California's state Senate has voted to approve a bill that would eliminate "personal belief exemptions" that have been allowing parents to opt out of mandatory vaccinations required for children's attendance in the state's public schools.

Under the bill, the only remaining exemption from vaccination would be for children with medical issues, such as a weakened immune system, and would have to be verified by a physician.

Parents will no longer be able to seek exemptions based on religious or personal objections.

Homeschooling or independent study programs could become the only option for unvaccinated children.

Two Democratic state Senators, Richard Pan of Sacramento and Ben Allen of Santa Monica, introduced the measure — which passed in the Senate by a vote of 25 to 10 — after an outbreak of measles beginning at Disneyland sickened 134 Californians.

"Vaccines are necessary to protect us. That protection has been eroding," Pan, who is also a pediatrician, said in asking his Senate colleagues to pass the bill, SB 277. "The science is clear: Vaccines are safe and efficacious."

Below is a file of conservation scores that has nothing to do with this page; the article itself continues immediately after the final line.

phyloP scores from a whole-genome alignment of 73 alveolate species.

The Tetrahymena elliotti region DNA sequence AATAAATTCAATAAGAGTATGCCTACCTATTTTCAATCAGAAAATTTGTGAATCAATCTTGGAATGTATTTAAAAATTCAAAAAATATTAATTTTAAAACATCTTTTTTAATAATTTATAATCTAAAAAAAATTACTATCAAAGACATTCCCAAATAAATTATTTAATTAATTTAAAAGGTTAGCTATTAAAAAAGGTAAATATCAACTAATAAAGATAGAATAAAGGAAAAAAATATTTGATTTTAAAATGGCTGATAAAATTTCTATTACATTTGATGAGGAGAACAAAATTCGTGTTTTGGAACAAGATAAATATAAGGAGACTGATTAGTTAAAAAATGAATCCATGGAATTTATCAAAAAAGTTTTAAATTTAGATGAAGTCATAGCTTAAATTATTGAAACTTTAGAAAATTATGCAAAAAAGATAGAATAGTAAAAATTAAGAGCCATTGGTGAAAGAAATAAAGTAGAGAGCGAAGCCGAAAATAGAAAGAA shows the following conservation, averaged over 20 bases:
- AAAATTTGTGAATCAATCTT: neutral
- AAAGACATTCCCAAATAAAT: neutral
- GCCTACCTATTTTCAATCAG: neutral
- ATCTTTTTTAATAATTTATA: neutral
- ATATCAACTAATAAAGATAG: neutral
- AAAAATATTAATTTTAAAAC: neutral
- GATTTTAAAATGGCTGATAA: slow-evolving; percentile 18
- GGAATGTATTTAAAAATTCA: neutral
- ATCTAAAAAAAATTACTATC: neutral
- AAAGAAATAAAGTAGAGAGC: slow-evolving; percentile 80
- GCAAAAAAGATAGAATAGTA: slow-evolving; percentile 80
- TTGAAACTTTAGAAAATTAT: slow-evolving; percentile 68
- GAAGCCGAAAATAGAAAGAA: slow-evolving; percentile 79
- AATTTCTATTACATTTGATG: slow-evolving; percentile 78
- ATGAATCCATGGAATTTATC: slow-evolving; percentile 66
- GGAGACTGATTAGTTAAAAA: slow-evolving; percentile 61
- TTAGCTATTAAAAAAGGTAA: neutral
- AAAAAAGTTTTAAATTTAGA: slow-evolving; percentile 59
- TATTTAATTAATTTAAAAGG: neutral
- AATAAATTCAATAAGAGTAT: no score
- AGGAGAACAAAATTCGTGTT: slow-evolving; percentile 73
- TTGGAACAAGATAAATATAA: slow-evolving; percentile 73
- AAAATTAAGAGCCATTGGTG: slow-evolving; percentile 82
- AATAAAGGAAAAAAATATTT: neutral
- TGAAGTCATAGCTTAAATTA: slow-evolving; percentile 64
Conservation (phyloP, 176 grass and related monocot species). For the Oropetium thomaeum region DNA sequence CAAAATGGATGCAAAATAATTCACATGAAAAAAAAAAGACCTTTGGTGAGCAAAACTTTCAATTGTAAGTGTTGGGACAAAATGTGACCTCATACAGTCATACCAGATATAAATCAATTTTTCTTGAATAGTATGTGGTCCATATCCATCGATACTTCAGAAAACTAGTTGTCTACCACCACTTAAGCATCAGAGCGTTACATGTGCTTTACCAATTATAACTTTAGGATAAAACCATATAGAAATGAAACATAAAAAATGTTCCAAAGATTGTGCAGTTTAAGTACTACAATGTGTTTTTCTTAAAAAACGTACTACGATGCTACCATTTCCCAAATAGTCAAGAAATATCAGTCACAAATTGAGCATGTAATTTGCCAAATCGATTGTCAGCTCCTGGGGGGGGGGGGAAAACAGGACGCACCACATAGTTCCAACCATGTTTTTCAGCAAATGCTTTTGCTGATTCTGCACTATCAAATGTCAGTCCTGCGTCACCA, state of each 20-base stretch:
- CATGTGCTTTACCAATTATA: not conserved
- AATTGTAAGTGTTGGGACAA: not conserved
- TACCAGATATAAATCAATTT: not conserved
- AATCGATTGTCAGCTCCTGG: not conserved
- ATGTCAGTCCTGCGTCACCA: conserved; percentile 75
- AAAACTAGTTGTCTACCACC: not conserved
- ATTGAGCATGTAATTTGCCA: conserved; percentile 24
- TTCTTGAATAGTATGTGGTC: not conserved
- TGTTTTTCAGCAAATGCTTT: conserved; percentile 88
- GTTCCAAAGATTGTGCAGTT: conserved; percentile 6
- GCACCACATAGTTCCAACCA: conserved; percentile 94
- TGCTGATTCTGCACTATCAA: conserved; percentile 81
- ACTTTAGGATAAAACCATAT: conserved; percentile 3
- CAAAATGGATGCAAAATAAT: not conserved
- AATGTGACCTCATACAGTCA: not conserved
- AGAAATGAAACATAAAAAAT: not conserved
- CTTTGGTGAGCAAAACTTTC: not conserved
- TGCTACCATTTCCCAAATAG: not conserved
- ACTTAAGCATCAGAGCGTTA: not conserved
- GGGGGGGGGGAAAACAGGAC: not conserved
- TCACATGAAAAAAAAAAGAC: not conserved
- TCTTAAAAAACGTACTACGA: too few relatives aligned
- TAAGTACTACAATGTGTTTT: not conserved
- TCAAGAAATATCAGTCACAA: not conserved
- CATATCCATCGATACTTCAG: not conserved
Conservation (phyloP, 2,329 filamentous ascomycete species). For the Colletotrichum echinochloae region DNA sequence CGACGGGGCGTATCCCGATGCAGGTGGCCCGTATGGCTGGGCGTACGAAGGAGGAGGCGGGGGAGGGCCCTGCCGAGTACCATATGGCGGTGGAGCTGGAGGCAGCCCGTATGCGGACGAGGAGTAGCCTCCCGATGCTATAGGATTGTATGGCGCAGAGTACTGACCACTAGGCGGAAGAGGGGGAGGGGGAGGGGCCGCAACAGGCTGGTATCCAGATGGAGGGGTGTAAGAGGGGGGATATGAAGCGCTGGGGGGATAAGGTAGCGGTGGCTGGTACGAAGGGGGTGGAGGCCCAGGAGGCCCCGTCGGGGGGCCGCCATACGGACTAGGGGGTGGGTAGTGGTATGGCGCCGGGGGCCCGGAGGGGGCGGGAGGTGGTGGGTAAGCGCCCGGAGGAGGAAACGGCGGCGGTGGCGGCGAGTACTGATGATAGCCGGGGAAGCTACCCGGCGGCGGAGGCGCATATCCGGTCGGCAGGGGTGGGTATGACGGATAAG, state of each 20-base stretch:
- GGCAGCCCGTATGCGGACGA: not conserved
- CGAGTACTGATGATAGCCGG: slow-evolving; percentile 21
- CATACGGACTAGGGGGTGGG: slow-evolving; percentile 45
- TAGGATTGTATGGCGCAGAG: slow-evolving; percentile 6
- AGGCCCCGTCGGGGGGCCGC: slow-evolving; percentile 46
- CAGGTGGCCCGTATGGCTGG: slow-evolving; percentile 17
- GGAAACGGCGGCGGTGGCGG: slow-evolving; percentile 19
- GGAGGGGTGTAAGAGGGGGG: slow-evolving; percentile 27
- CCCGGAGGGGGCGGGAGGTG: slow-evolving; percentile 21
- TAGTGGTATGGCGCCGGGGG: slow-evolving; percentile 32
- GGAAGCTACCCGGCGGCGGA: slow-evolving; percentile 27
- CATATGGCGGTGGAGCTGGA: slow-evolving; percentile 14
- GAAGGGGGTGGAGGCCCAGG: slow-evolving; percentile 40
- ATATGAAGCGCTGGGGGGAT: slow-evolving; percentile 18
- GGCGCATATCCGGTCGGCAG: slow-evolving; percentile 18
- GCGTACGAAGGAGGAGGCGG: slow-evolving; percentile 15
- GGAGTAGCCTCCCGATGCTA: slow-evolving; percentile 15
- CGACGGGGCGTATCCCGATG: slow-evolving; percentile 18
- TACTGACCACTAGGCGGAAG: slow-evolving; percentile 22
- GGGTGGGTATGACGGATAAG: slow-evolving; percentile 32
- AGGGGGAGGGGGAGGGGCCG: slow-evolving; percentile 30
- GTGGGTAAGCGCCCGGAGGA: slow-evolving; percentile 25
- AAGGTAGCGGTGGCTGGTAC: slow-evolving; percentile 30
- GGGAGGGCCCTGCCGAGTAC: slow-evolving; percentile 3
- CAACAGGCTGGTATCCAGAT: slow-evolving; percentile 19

Pan and Allen, in a compromise last week, amended the bill so that unvaccinated students already attending school under personal belief exemptions would not be required to get shots until they enter 7th grade or move to another school district.

Presently, there are more than 13,000 children attending kindergarten in the state who have waivers based on their parents' personal beliefs.

There was considerable opposition to the bill, even in its amended form, from Republicans in the state Senate, including Senate Republican Leader Bob Huff, who noted that the Disneyland outbreak eventually came to an end.

"I don't believe the crisis we have seen rises to the level to give up the personal freedoms we enjoy in a free country," he said during debate on the bill.

If the bill is approved by the state Assembly and signed by Gov. Jerry Brown — who has said he supports it — California will become the 33rd state to remove vaccination exemptions based on personal beliefs.

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